Twenty-one years ago, French Prime Minister Alain Juppé tried to curb retirement benefits for public employees. In response, labor unions staged a general strike that paralyzed France for weeks. Juppé had no choice but to drop the plan. Less than two years later, the fatally weakened center-right government was defeated in a snap election. Juppé was out.
Today, French unions are again flexing their muscles, forcing Socialist President François Hollande to water down his proposals for labor reform. Presidential elections are set for April 2017, with a runoff in May, and Hollande’s reelection chances look bleak. The candidate who appears in the best position to replace him? Juppé, now 70, who for most of the past two decades has been mayor of Bordeaux. This time, he says, he’ll take on the unions and win.
A June Ipsos survey put Juppé’s approval rating at 49 percent, compared with 16 percent for Hollande, 25 percent for right-wing National Front leader Marine Le Pen, and 31 percent for former center-right President Nicolas Sarkozy, who’s seeking a comeback after his 2012 defeat. Voters see Juppé as “a consensual figure,” says Yves-Marie Cann, an analyst at the Elabe polling group in Paris. “Even people on the left like him.”
Juppé is pushing to bolster his support among conservatives before the center-right Republican primary on Nov. 20. Although mainstream politicians in France have traditionally been reluctant to criticize the government during an emergency, Juppé lashed out at the Socialist administration after the Bastille Day terror attack in Nice, telling RTL radio on July 15: “If all measures had been taken, the tragedy would not have happened.” Sarkozy, who’s expected to face Juppé in the primary but hasn’t formally announced, was even quicker to pounce following the latest terror attack, which took place in a church in Normandy. Hours after the incident, during which a priest was murdered, Sarkozy enumerated measures he would take to fight terrorism. He suggested the government should disregard legal checks on its power in the pursuit of potential attackers.
Juppé is campaigning on a pro-market, business-friendly platform. To improve French competitiveness, he wants to abolish the maximum 35-hour workweek, cut taxes, and make it easier to hire and fire. He’d let companies negotiate directly with employees, rather than allowing national unions to negotiate industrywide contracts as is now the case, even though only about 8 percent of French workers belong to a union. “We have to do deep reforms, and it won’t always be pleasant, but we’ve waited too long,” Juppé said at a campaign rally in the southern city of Perpignan last month.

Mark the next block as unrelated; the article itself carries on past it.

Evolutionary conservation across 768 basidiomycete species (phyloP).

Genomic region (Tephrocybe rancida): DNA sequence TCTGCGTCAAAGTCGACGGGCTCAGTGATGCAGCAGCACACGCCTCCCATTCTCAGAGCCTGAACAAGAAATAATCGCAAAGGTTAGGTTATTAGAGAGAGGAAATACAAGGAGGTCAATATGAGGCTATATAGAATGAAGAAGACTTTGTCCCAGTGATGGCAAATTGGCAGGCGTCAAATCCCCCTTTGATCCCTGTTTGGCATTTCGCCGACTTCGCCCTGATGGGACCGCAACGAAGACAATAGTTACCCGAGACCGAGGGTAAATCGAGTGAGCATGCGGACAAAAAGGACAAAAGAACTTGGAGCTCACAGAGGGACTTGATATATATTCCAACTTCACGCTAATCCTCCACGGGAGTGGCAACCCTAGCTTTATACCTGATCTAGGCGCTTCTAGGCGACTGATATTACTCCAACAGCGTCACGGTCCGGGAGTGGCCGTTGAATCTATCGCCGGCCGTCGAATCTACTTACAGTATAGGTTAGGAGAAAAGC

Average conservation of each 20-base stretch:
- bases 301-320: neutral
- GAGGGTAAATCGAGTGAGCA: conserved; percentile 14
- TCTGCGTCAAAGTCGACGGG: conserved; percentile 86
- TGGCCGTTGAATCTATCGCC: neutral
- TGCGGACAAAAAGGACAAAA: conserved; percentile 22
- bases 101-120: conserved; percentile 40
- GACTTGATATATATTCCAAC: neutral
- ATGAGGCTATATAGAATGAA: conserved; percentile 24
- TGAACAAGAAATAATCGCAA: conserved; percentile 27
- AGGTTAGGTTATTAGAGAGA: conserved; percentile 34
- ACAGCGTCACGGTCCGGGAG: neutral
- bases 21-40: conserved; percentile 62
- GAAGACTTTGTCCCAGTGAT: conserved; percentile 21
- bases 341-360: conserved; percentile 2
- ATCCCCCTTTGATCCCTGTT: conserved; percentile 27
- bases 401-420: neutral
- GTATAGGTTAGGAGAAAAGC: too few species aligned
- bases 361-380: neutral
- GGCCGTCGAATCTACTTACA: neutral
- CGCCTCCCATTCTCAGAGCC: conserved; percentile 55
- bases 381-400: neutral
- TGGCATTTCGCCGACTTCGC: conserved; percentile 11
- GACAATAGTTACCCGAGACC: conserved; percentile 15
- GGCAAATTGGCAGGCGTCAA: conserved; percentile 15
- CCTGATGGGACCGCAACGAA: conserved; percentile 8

Hollande failed to pass reforms because he was elected with the unions’ support and then blindsided them, Juppé told a business group at a July 6 campaign stop in the Mediterranean resort town of St. Cyprien. “I am going to be clear about it from the beginning,” he said. Asked about his defeat at the hands of the unions in 1995, he replied: “It doesn’t do much good to talk about the past.”
Voters seem less impressed by Juppé’s program than by his calm demeanor and discreet style, a contrast to Sarkozy, 61, who struggles to control his temper and while president was criticized for his nouveau riche tastes. Arnaud Lepart, an unemployed resident of Perpignan who turned out to cheer for Juppé at the rally there, says, “I agree with some of his proposals, but most of all it is the man I like.” Sarkozy, Lepart added, “is a divisive figure.”
A major selling point for Juppé is his stewardship of Bordeaux, a city of 240,000 where he’s spruced up the downtown and waterfront, dramatically boosting tourism and business. “Our economic signals are all strong now,” says Sylvie Cazes, a leading Bordeaux winemaker who has worked with Juppé on the city’s newest tourist attraction: an €81 million ($91 million) museum devoted to the wine industry that opened on June 1. Cazes says Juppé visited local vineyard owners and other businesses, persuading them to contribute some €20 million toward the project—a rarity in France, where almost all cultural projects are publicly financed.
Staunchly pro-European, Juppé is trying to counter the populist, Euroskeptic message of Le Pen’s National Front and the fallout from Brexit. “We must admit that people are unhappy with the political establishment,” he told reporters in Perpignan. “National governments should reclaim some of the powers now exercised by the European Union.”
Sarkozy has used similar rhetoric. Recent polls suggest he’s gaining some traction, as Juppé’s lead among likely primary voters has shrunk from 12 points in January to 8 points in June, according to Ipsos polling data. French weekly Paris Match has dubbed Juppé “The Fragile Frontrunner.” Says Cann, the analyst: “Even if Alain Juppé has an advantage now, the game is still open.”
Juppé, meanwhile, has been churning out position papers on subjects such as agriculture and education. He says he’ll have a detailed legislative program ready to introduce immediately after the May 2017 runoff. “I will be ready on the first day.”
The bottom line: With Hollande the most unpopular president in French history and Sarkozy still a divisive figure, Juppé could win the election.